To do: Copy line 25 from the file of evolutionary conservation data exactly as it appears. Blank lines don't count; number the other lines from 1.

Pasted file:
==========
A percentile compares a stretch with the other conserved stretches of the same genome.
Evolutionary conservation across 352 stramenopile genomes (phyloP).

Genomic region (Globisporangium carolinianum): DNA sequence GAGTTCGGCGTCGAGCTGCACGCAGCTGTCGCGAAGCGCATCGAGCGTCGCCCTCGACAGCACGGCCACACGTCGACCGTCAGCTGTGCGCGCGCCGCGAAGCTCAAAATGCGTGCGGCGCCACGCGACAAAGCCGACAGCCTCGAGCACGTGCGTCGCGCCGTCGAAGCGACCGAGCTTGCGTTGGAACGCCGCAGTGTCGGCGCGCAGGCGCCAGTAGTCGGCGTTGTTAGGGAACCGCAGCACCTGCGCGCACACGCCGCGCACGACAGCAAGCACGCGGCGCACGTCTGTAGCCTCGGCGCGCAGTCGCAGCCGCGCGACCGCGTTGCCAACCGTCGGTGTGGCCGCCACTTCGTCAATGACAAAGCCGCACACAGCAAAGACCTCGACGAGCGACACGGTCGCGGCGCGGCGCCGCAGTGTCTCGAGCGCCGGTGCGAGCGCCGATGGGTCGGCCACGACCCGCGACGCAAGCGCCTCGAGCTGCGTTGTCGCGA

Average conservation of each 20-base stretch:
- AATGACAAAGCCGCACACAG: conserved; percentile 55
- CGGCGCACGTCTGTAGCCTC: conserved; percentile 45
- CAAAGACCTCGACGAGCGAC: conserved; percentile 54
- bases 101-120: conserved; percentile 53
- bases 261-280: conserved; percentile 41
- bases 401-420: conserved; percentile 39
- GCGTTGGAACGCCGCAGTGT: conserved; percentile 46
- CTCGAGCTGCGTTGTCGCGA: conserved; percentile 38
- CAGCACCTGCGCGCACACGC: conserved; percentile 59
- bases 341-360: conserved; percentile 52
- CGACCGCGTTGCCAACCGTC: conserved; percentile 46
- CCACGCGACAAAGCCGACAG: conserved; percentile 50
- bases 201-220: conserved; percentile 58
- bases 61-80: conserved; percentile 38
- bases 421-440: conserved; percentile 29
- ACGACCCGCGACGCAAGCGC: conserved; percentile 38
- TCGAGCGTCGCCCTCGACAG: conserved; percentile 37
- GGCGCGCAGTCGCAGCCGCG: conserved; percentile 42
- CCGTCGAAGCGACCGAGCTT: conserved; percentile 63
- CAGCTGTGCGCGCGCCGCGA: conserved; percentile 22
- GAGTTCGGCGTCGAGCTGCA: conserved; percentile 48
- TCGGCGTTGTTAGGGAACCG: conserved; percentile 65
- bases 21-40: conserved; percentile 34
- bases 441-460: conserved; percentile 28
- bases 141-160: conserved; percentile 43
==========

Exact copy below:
- GAGTTCGGCGTCGAGCTGCA: conserved; percentile 48